Primer. Foundation. Highlighter.
Millions of people apply these cosmetics to their faces every day, yet few know what ingredients they contain. The Food and Drug Administration (FDA), which regulates countless other products, exercises only limited authority over makeup.
Although the FDA has expressed confidence that most cosmetics on the market are safe to use, its lack of oversight has raised concern in recent years. For example, in March 2019, the agency released a safety alert to consumers after finding asbestos in three talc-based cosmetic products sold by the retailer Claire’s, which markets jewelry, accessories, and makeup to teens and young adults. Claire’s had previously removed a number of makeup products from its shelves following a similar incident in 2017.
Talc, a soft mineral found in underground deposits, can give cosmetics a silky texture, prevent caking, and help absorb moisture. It’s often added to products like foundation, eye shadow, and blush. Yet the mineral has come under scrutiny for a possible connection to cancer, and additional problems arise when the talc used to make cosmetics has been contaminated with asbestos, a known carcinogen when inhaled.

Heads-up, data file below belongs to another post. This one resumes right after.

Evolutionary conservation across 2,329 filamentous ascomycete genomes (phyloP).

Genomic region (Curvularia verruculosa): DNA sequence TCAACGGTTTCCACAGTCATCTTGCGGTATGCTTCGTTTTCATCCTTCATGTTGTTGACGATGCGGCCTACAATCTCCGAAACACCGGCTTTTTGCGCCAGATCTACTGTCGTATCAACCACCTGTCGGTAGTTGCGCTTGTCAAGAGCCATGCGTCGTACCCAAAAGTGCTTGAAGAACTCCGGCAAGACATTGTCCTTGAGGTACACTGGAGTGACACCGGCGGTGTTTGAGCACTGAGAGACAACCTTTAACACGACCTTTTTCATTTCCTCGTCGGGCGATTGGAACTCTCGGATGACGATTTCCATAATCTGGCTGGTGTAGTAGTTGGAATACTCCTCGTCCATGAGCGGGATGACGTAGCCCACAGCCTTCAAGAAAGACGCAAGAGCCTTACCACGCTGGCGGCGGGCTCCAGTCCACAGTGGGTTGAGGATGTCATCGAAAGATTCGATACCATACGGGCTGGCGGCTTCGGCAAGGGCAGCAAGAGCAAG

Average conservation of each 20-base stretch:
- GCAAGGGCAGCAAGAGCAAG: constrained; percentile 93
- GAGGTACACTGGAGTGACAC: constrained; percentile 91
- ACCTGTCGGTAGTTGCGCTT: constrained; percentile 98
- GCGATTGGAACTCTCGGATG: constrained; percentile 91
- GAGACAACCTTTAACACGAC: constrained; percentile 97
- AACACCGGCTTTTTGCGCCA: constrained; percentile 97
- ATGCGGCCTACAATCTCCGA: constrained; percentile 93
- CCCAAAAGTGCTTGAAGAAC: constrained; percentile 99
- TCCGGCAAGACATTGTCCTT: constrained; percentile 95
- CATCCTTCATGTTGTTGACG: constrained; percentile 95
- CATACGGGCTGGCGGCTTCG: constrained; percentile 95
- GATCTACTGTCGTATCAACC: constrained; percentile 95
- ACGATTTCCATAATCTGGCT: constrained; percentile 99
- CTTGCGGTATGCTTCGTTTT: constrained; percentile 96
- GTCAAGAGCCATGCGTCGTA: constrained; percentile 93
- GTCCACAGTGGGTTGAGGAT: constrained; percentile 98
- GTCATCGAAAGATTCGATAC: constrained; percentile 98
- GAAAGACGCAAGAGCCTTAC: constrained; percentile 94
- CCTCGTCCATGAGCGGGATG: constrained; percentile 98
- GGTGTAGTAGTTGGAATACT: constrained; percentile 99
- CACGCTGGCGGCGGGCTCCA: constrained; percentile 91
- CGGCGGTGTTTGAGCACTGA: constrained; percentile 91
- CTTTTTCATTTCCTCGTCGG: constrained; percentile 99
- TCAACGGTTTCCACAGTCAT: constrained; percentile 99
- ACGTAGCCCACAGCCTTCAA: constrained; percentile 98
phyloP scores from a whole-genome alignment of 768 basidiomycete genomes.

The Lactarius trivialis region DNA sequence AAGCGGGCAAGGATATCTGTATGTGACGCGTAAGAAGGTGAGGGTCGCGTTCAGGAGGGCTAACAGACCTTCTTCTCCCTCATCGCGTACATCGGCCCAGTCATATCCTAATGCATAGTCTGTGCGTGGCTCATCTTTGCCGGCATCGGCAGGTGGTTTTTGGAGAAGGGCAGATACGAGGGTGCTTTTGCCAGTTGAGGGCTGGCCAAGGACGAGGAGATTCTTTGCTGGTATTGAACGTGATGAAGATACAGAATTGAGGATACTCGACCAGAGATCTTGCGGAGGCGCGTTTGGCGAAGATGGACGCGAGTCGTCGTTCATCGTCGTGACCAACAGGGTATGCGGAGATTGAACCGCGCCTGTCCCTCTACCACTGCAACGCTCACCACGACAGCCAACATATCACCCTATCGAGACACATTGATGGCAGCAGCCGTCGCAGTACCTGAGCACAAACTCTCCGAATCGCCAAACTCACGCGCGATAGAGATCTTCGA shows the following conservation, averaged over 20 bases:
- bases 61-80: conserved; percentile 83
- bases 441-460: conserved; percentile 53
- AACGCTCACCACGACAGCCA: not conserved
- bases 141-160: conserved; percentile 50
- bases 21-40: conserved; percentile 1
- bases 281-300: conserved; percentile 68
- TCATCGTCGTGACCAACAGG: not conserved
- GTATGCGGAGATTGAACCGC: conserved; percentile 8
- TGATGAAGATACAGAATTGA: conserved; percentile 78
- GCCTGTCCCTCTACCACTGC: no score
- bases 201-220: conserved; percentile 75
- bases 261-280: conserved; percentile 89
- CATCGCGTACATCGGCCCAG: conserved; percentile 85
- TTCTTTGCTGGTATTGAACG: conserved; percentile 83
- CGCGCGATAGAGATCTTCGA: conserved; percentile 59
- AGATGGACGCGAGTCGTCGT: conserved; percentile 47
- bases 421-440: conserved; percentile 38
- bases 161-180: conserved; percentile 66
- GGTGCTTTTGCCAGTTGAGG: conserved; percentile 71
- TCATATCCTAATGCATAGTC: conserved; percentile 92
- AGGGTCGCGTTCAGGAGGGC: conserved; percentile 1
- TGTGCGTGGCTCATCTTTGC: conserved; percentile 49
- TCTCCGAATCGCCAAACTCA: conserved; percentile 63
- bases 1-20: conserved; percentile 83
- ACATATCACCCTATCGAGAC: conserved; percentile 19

Unfortunately, this contamination is not uncommon: Because talc and asbestos can be found in the same rock deposits, it can be difficult to isolate the two minerals during mining.
When the FDA issued its 2019 alert about Claire’s cosmetics, the company ultimately removed the items from its shelves — and the issue led some officials to bring cosmetics legislation to the fore. “While consumers should be both alarmed and outraged, it’s hardly a surprise, considering the federal law regulating the cosmetics industry has not been updated since 1938,” says Scott Faber, senior vice president for government affairs at the Environmental Working Group.
“I hope members of Congress finally recognize [that] the current system that has allowed the cosmetics industry to operate beyond the reach of the FDA’s authority must end.”